Portable air purifiers are a far simpler solution to indoor air quality; you simply plug them in and they begin to work immediately. There is no installation time or cost.

There are already many air purifiers on the market. Some use HEPA filters, others offer other technologies to scrub aerosols from the air. The CDC only recommends HEPA filtration; other emerging technologies cannot be determined to provide sufficient safety in schools. The CDC doesn’t specifically recommend one way or the other; they are simply unknown. Their precise wording is:

“…in the absence of an established body of peer-reviewed evidence showing proven efficacy and safety under as-used conditions, the technologies are still considered by many to be ’emerging.’ As with all emerging technologies, consumers are encouraged to exercise caution and to do their homework.” (Ventilation in Buildings)

Since that is the case, they can be considered a poor use of funds. Air purifier features schools should avoid include:


The CDC guidelines on air quality are designed to ensure maximum safety for schools. Masks, outdoor air, HVAC ventilation and filtration, and indoor portable HEPA filter air purifiers are recommended in their guidelines. Each component is only at max effectiveness with a portable HEPA air purifier unit to hit the recommended 6 air changes per hour.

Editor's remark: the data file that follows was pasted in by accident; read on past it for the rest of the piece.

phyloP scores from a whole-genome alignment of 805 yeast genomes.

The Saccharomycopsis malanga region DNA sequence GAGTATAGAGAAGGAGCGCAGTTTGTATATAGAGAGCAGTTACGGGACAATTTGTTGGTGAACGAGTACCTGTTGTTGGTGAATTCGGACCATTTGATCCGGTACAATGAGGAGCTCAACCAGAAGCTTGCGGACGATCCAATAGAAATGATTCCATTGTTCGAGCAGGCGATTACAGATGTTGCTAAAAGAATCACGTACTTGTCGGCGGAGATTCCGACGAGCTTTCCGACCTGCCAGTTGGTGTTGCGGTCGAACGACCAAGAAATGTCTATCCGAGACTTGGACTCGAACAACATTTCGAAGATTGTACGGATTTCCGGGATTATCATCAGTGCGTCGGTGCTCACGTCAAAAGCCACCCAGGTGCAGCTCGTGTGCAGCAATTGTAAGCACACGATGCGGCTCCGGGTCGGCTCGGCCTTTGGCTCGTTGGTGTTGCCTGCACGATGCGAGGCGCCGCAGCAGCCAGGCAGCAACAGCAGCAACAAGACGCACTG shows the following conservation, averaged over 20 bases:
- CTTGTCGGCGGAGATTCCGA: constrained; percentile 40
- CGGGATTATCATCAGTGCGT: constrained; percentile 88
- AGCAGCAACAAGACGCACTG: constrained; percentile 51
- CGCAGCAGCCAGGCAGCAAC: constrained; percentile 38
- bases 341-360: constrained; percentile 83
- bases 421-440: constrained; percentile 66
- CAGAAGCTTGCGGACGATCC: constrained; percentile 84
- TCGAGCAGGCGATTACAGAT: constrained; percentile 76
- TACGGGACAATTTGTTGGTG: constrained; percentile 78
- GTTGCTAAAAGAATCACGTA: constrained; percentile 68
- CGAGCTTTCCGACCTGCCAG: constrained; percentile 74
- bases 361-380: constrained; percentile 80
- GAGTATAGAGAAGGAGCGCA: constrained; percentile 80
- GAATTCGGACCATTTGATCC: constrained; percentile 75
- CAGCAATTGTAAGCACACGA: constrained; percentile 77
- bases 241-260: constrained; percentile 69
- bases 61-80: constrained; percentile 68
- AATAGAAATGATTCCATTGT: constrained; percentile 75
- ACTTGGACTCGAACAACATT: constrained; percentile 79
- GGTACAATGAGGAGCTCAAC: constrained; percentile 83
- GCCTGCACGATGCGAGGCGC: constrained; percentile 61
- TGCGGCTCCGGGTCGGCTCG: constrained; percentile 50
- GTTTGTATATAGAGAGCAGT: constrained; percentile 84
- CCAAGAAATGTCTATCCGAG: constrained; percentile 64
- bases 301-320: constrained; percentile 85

We strongly recommend getting started today!

About the Vaniman Pure Breeze HEPA Air Purifier

The Vaniman Pure Breeze HEPA Air Purifier is an indoor portable air cleaner designed 20 years ago for the industrial sector. A powerful 735 CFM motor combined with multi-stage HEPA filtration system and advanced sound-dampening technology (keeping it below the average human conversation level) make our unit an ideal selection for most school districts looking to ensure safety during the pandemic, and continue safety and clean air standards for years to come. Our units are reliable, cost effective, easy to maintain, and ship quickly from our facility in Southern California.

Can you use federal funds to get these things?

Yes. Each state has different criteria for school funding use; if you’d like to know how your school or school district can use the federal funds to achieve safe air quality, reach out to Vaniman Manufacturing Co. today to talk with a specialist and get all your questions answered.


Ventilation in Schools and Childcare Programs

Ventilation in Buildings

Improve the Fit and Filtration of Your Mask to Reduce the Spread of COVID-19

Science Brief: Community Use of Cloth Masks to Control the Spread of SARS-CoV-2

ASHRAE – Filtration/Disinfection